“Roughly 15% of people report to have had a threesome”
There’s something rather refreshing about Mark Cantan’s Jezebel, newly opened in the attic room/oven of the Soho Theatre upstairs, in its uncomplicated nature. There’s nothing particularly ground-breaking in its format or earth-shattering in its content but rather, there’s a finely balanced comedy with a sparkling modern take on its farcical shenanigans and which, pleasingly, feels no need to try and mine elements of social relevance or emotional depth in search of ‘significance’. Sometimes a play can just be fun and not have mean anything more than that.
So it’s something of a sex farce which slides into a comedy of errors. Both in their early 30s, Alan and Robin are both coming off a series of unsuccessful relationship so when they get set up and the chemistry between them is palpable (and hilariously double-entendre-ridden), it seems their luck may have finally changed. But eight months in, that initial flame has fizzled a little and so they turn sexual adventuring to spice things up, working their way through allsorts until settling on a threesome, the kookily, hapless-in-love Jezebel being their third.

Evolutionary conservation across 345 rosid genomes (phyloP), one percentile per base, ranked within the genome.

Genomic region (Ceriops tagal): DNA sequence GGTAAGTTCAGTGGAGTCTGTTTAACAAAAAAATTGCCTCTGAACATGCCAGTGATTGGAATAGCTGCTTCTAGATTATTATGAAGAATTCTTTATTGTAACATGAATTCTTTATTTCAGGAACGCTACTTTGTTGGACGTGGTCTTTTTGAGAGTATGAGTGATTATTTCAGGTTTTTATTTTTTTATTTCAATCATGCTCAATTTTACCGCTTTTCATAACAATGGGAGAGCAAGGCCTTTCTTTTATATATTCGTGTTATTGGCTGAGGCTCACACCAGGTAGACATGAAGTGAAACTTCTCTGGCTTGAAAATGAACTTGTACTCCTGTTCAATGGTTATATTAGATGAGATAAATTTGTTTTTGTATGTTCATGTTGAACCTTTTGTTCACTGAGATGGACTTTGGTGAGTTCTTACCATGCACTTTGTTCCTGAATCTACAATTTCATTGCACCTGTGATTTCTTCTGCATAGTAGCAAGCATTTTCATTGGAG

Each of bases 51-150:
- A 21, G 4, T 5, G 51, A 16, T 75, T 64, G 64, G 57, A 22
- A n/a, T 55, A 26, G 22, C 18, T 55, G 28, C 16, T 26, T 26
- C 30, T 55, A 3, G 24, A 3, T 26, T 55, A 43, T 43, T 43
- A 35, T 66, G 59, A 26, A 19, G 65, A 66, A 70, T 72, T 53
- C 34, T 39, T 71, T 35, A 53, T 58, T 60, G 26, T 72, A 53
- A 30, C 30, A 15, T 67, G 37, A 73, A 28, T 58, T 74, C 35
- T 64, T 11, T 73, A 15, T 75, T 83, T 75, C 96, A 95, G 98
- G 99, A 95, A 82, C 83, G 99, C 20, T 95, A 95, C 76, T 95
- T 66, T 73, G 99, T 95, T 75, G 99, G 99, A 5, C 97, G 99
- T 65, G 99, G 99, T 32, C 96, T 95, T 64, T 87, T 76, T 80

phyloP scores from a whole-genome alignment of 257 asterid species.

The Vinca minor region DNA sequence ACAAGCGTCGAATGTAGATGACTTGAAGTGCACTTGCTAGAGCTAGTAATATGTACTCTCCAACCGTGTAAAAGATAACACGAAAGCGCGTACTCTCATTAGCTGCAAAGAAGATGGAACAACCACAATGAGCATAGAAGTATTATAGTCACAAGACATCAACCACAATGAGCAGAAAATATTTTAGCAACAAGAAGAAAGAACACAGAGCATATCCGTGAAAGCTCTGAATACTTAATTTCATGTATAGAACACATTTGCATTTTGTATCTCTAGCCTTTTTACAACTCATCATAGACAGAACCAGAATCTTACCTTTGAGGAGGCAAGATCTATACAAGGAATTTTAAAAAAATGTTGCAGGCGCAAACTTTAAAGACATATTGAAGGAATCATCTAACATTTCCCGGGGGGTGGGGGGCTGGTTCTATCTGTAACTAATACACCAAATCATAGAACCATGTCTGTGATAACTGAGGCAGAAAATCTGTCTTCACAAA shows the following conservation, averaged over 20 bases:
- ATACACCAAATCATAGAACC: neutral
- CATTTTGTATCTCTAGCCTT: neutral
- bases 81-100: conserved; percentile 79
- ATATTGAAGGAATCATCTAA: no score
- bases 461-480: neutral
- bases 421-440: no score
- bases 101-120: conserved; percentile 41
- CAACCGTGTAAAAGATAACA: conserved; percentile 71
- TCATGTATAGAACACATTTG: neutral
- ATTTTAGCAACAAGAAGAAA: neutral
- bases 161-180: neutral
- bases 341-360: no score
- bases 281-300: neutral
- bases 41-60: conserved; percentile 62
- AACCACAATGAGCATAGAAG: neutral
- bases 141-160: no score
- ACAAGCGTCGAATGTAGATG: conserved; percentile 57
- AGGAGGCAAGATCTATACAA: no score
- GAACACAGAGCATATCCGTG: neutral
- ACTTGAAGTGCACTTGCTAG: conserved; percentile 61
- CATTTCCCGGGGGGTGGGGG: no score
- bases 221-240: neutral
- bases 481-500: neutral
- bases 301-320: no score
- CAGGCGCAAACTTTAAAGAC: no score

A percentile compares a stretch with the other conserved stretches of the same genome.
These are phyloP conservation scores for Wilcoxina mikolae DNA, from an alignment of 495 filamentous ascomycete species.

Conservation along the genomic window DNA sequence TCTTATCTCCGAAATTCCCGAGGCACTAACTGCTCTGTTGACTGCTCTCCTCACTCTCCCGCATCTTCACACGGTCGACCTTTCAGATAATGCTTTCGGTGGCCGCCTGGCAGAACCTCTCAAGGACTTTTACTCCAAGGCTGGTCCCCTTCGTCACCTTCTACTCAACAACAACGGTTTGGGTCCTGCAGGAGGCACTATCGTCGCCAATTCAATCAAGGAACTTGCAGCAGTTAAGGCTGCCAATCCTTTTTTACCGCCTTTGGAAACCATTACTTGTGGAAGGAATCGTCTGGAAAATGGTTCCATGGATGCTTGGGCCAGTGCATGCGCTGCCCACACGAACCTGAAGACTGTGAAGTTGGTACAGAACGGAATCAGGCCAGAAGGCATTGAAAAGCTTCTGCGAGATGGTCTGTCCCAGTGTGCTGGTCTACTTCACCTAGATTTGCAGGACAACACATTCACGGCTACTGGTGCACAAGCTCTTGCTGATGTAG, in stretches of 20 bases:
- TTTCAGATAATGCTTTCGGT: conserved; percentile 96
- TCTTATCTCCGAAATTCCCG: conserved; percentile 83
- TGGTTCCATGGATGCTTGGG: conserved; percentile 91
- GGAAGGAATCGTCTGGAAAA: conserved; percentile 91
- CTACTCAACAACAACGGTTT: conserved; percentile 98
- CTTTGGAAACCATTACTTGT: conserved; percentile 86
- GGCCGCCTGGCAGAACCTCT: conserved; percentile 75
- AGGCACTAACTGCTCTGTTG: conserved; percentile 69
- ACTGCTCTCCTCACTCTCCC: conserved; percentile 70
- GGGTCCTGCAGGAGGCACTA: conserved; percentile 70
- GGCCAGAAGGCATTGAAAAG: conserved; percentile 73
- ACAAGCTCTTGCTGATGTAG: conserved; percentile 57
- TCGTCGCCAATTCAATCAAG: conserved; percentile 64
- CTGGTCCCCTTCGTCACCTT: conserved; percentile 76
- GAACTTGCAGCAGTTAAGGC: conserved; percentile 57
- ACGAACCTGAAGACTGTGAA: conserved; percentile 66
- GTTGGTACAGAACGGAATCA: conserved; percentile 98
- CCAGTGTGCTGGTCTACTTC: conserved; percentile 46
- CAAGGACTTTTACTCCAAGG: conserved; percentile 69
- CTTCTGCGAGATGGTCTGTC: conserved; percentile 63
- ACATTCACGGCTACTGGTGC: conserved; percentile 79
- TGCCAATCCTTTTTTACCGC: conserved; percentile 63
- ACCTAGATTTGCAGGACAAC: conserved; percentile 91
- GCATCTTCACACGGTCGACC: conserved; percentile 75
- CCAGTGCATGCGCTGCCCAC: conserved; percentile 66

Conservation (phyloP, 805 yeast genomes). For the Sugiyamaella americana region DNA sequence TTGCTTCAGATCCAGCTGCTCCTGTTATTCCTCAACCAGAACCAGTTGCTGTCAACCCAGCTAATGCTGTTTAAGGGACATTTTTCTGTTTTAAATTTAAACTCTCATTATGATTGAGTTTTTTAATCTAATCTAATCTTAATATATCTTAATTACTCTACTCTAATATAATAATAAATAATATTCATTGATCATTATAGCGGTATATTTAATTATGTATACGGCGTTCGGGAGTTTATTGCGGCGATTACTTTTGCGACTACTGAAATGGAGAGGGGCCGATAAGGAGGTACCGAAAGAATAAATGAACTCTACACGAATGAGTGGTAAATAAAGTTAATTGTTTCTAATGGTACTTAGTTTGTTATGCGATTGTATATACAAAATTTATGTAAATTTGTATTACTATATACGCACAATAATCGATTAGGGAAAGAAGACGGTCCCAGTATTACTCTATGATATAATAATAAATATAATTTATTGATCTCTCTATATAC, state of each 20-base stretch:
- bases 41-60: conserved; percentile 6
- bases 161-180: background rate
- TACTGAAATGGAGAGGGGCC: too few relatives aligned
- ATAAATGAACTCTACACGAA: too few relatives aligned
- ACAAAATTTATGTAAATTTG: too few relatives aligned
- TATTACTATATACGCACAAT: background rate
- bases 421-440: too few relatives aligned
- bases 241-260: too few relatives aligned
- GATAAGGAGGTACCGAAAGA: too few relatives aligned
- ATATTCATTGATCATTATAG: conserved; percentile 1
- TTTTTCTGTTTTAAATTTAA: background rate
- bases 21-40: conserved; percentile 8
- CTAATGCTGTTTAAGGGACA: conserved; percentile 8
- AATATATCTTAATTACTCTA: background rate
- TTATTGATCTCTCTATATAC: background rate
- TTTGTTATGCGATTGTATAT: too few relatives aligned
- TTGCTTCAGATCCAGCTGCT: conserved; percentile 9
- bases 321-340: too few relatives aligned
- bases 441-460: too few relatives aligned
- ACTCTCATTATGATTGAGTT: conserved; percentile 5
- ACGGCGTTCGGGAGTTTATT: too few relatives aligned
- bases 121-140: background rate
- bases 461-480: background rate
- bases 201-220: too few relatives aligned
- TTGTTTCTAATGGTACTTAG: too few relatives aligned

It is tempting to see something of the sitcom in Cantan’s structure – the three characters prowl about Ciarán O’Melia’s utilitarian set and when not acting in the scene, can be found delivering mockumentary-style interludes à la Modern Family – and that’s no bad thing. Lynne Parker’s production (from José Miguel Jiménez’s original direction) maintains a wonderfully sardonic tone, beautifully essayed by Peter Daly and Margaret McAuliffe as the would-be kinky couple and Valerie O’Connor’s brilliant artist who just can’t catch a break when it comes to men.
Things become a little more traditional once the big twist has been delivered and plays out over the increasingly frenetic climax but it is hard not to get swept up in its warm embrace of madcap antics. I particularly loved Alan’s predilection for using his statistician’s brain to work out the probability of any given situation (funnier than it sounds) and at just 80 minutes straight through, there’s never any danger of the play outstaying its welcome. Genuinely good fun.